You push on a 3-kg box to give it an initial speed of 5 m/s across a floor. If μk = 0.3, how far does the box travel before coming to a stop?


Pushing Down on a Block with Friction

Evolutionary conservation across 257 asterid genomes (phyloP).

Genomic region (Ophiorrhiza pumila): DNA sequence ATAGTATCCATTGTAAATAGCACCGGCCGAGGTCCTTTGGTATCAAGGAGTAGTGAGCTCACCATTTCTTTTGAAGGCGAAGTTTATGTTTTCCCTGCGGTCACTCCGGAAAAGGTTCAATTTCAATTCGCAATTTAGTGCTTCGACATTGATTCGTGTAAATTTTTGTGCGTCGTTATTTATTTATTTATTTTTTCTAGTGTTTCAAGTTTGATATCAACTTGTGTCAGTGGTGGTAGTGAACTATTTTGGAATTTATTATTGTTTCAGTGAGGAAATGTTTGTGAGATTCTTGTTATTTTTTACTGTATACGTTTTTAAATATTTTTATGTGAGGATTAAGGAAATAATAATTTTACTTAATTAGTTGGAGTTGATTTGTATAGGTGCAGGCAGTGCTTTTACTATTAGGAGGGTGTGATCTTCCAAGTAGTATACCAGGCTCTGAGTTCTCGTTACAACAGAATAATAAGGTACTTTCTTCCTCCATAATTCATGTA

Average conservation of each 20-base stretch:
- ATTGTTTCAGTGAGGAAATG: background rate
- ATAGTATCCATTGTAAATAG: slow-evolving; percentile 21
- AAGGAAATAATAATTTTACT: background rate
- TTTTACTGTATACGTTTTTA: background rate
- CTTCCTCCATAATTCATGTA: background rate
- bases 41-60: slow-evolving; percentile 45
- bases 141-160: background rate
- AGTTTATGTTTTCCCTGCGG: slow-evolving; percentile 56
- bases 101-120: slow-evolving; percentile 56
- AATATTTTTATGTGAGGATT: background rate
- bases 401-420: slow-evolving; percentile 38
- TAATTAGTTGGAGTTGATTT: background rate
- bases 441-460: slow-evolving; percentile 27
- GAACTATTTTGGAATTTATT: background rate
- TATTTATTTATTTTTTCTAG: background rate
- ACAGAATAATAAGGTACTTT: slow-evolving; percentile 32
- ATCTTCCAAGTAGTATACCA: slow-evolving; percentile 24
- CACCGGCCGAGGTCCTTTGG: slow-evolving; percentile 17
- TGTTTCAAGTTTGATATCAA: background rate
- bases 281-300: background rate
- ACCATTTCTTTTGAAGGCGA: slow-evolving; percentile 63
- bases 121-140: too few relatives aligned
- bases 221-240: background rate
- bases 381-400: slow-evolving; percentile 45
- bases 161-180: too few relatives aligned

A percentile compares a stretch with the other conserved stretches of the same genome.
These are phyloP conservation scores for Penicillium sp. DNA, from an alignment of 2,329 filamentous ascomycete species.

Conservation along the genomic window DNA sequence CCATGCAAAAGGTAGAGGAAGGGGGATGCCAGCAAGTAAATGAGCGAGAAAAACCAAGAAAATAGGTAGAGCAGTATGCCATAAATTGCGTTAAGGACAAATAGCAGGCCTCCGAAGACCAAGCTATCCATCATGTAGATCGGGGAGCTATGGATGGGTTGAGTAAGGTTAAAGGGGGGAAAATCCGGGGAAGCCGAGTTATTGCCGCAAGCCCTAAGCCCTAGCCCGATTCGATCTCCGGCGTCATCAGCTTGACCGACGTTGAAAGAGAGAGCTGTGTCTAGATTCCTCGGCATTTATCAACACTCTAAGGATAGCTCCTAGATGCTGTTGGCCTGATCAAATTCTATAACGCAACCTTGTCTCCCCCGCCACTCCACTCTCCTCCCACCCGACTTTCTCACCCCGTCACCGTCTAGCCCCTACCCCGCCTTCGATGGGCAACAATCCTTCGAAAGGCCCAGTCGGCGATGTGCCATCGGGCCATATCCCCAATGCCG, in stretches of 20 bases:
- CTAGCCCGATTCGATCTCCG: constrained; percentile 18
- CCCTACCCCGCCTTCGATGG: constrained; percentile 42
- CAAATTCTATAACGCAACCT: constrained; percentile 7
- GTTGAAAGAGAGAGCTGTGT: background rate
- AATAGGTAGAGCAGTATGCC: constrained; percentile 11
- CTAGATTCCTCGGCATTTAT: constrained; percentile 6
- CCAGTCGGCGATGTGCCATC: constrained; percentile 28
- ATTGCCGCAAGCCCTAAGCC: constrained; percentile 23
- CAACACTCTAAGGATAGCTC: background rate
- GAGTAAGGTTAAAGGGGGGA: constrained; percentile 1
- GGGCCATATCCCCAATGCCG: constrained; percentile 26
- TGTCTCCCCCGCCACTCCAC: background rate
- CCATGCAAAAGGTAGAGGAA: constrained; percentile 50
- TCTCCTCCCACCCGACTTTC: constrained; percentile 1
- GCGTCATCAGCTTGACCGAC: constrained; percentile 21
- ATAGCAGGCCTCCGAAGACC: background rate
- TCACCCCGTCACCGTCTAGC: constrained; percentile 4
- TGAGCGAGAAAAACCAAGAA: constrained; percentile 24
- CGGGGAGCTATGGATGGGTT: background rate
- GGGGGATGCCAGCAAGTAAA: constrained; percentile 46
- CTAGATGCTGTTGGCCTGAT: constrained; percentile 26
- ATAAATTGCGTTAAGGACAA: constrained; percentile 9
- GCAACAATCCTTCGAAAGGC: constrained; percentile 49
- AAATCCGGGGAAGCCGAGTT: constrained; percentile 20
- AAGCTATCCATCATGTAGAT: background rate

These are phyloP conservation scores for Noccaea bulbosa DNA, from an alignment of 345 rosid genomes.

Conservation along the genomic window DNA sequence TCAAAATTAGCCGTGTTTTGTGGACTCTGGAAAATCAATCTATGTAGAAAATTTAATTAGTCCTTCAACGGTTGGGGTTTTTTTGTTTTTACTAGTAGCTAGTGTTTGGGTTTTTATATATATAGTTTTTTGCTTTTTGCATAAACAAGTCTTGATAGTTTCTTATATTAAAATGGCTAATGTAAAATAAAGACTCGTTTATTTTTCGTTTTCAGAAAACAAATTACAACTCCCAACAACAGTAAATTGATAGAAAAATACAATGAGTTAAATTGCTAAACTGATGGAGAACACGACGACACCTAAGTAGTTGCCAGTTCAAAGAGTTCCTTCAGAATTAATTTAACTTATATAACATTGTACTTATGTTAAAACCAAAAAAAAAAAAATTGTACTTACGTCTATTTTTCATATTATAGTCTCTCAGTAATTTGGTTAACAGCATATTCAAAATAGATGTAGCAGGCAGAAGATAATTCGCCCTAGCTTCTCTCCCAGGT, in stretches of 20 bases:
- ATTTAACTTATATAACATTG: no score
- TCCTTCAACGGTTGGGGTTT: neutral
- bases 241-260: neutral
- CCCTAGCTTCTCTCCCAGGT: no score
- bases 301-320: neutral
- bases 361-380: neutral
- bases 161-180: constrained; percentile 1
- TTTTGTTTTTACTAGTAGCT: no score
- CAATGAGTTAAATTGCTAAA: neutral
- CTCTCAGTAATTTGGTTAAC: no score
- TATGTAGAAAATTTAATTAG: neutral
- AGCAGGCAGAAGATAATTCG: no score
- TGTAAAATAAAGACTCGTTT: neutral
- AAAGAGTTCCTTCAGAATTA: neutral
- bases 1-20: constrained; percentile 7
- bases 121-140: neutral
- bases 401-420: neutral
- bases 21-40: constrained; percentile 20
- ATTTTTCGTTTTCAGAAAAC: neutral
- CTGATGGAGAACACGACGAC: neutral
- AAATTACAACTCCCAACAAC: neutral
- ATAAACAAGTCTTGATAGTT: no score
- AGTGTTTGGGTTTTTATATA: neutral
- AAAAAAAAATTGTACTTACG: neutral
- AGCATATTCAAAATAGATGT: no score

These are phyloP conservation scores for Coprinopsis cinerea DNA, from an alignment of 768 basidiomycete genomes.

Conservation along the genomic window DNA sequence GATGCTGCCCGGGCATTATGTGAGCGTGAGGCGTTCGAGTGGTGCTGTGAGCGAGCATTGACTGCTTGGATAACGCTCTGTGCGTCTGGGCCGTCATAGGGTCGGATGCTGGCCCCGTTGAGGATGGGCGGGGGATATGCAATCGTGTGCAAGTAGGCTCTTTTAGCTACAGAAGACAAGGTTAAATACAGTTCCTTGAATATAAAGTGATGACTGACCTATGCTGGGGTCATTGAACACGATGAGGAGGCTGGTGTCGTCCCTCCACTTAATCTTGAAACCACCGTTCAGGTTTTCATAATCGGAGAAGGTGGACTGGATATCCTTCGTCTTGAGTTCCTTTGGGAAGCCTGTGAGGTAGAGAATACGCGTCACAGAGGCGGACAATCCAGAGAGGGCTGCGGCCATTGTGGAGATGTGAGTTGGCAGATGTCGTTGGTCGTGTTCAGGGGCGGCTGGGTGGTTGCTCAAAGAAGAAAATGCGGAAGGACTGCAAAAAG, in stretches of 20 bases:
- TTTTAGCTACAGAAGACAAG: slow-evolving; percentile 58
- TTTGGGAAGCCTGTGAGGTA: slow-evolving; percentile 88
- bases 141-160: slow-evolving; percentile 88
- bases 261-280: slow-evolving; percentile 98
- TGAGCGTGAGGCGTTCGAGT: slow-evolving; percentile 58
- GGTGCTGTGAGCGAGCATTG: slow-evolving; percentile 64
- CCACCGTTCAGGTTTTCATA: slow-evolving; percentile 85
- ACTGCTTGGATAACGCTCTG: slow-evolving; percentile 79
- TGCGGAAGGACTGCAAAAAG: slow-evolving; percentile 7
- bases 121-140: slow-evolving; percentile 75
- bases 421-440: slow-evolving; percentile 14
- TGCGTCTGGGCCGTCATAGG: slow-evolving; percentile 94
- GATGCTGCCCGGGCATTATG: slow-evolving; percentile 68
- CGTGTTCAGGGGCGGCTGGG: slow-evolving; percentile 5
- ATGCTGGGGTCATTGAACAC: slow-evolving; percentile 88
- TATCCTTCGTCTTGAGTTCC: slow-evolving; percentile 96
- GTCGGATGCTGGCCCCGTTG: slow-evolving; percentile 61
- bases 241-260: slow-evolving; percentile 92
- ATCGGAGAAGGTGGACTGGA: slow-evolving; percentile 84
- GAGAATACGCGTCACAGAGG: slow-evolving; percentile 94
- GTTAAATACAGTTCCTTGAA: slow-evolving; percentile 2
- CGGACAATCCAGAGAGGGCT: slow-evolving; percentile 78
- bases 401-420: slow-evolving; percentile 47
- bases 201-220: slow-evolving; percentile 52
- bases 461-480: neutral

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All right, guys, let's check out this problem here. We've got a 20 kg box that's moving along the floor and we've got a downward force on it. So let me go ahead and sketch this out. We've got 20 kg boxes on the floor and we're pushing down on this box. I'm gonna call this F down and it's 30 Newton's. We know that the box is going to be keeping its velocity constants. V equals two. We want to figure out how hard do we have to push the box horizontally so that we can keep this box at constant speed. So basically, there's another force right here, which I'll just call regular F. And that's basically what we're trying to figure out. We have the coefficient of friction, So what we want to do first is draw a proper free body diagram. Let's go ahead and do that. So basically, our free body diagrams gonna look like this. We have a downwards mg and we look for any applied forces. We know there's two. We have one that acts downwards. That's f down. You know what that is? And then we have our horizontal force, which is our F that's we're trying to look for. Remember, there's two other forces. We have a normal force because it's on the floor. And then because these two surfaces are in contact and the rough we have some coefficient of friction, there's gonna be some friction. Now, if this box is moving to the right, then remember, Kinetic friction always has to oppose that motion. It always is in the opposite direction of velocity. So your F K points to the left like this. So that's your free body diagram now. So now we want to figure out this force here. So what we wanna do is write r f equals Emma. But first, I'm gonna pick a direction of positive. So I'm just usually going to choose up into the right to be positive. That's what we'll do here. So you're some of all forces in the X axis equals mass times acceleration. We're gonna start with the X axis because that's where that force pops up. All right, so we got our forces. When we expand our some forces, we got f. It's positive. And then we've got f k is to the left. So what about this acceleration here. What about the right side of this equation? Well, remember, we're trying to find is how hard we need to push this so that the box is moving at a constant 2 m per second if the velocity is constant and that means the acceleration is equal to zero. So, really, this is an equilibrium problem. So we've got zero here, so basically are applied force. Our mystery f has to balance out with the kinetic friction. So basically, when you move this to the other side, it's equal to F k. So that means your force is equal to mu k times the normal. Remember, that is the equation for kinetic friction. We have the UK it's 03 What about this normal force here? You might be tempted to write mg in place of the normal force. But I want to warn you against that because you're never going to assume that normal is equal to mg when you look at your free body diagram, what you have to do is you have to look at all the forces that are acting in the vertical axis and then basically use f equals m A to solve for that Normal. So we're gonna go over to the Y axis here and solve for normal. So this is the sum of all forces in the Y Axis equals M A. Y, similar to the x axis. And acceleration is going to be zero in the Y axis because that would mean basically, the block isn't gonna go flying into the air or go crashing into the ground. That doesn't make any sense. So now you expand our forces, we've got normal. Then you've got mg, and then you've got this f down. That's basically this additional force that's pushing the block down, and that's equal to zero. So when you saw for this, you're gonna get N is equal to when you move both of these over to the other side, you're gonna get 20 times 9.8 plus 30 if you go out and work this out in your calculator, going to 2 to 26. So this is the number that you plug back into this equation here, so basically your force is equal to 0. times to 26. So if you go ahead and work this out, what you're gonna get uh, you're gonna get 67.8, and that's your answer. So you get 67.8 Newtons, is how hard you need to push this thing.